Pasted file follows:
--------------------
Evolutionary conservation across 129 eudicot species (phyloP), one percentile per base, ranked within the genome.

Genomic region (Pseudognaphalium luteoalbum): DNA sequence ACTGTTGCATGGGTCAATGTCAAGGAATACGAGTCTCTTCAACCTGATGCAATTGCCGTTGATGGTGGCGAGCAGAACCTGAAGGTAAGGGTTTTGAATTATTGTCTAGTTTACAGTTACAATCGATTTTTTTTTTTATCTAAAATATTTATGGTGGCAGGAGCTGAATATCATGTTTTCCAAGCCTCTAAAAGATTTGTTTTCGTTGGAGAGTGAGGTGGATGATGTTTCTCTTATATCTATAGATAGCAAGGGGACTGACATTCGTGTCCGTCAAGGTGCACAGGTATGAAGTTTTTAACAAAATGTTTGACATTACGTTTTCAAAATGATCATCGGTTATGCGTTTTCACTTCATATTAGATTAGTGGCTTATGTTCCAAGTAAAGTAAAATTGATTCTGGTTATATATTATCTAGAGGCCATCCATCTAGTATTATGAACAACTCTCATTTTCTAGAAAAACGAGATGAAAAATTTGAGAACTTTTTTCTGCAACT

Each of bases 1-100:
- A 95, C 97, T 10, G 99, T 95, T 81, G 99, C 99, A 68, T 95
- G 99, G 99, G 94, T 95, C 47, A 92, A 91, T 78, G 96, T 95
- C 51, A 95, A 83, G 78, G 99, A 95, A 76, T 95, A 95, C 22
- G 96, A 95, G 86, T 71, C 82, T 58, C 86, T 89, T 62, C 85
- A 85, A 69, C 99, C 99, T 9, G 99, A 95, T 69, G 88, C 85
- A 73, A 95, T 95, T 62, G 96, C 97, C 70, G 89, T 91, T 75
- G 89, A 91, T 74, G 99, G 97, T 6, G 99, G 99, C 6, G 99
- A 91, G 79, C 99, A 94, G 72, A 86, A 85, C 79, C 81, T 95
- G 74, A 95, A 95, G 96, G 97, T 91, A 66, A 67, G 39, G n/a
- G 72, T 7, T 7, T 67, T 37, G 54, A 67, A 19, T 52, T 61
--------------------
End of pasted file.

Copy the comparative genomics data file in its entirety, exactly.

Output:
Evolutionary conservation across 129 eudicot species (phyloP), one percentile per base, ranked within the genome.

Genomic region (Pseudognaphalium luteoalbum): DNA sequence ACTGTTGCATGGGTCAATGTCAAGGAATACGAGTCTCTTCAACCTGATGCAATTGCCGTTGATGGTGGCGAGCAGAACCTGAAGGTAAGGGTTTTGAATTATTGTCTAGTTTACAGTTACAATCGATTTTTTTTTTTATCTAAAATATTTATGGTGGCAGGAGCTGAATATCATGTTTTCCAAGCCTCTAAAAGATTTGTTTTCGTTGGAGAGTGAGGTGGATGATGTTTCTCTTATATCTATAGATAGCAAGGGGACTGACATTCGTGTCCGTCAAGGTGCACAGGTATGAAGTTTTTAACAAAATGTTTGACATTACGTTTTCAAAATGATCATCGGTTATGCGTTTTCACTTCATATTAGATTAGTGGCTTATGTTCCAAGTAAAGTAAAATTGATTCTGGTTATATATTATCTAGAGGCCATCCATCTAGTATTATGAACAACTCTCATTTTCTAGAAAAACGAGATGAAAAATTTGAGAACTTTTTTCTGCAACT

Each of bases 1-100:
- A 95, C 97, T 10, G 99, T 95, T 81, G 99, C 99, A 68, T 95
- G 99, G 99, G 94, T 95, C 47, A 92, A 91, T 78, G 96, T 95
- C 51, A 95, A 83, G 78, G 99, A 95, A 76, T 95, A 95, C 22
- G 96, A 95, G 86, T 71, C 82, T 58, C 86, T 89, T 62, C 85
- A 85, A 69, C 99, C 99, T 9, G 99, A 95, T 69, G 88, C 85
- A 73, A 95, T 95, T 62, G 96, C 97, C 70, G 89, T 91, T 75
- G 89, A 91, T 74, G 99, G 97, T 6, G 99, G 99, C 6, G 99
- A 91, G 79, C 99, A 94, G 72, A 86, A 85, C 79, C 81, T 95
- G 74, A 95, A 95, G 96, G 97, T 91, A 66, A 67, G 39, G n/a
- G 72, T 7, T 7, T 67, T 37, G 54, A 67, A 19, T 52, T 61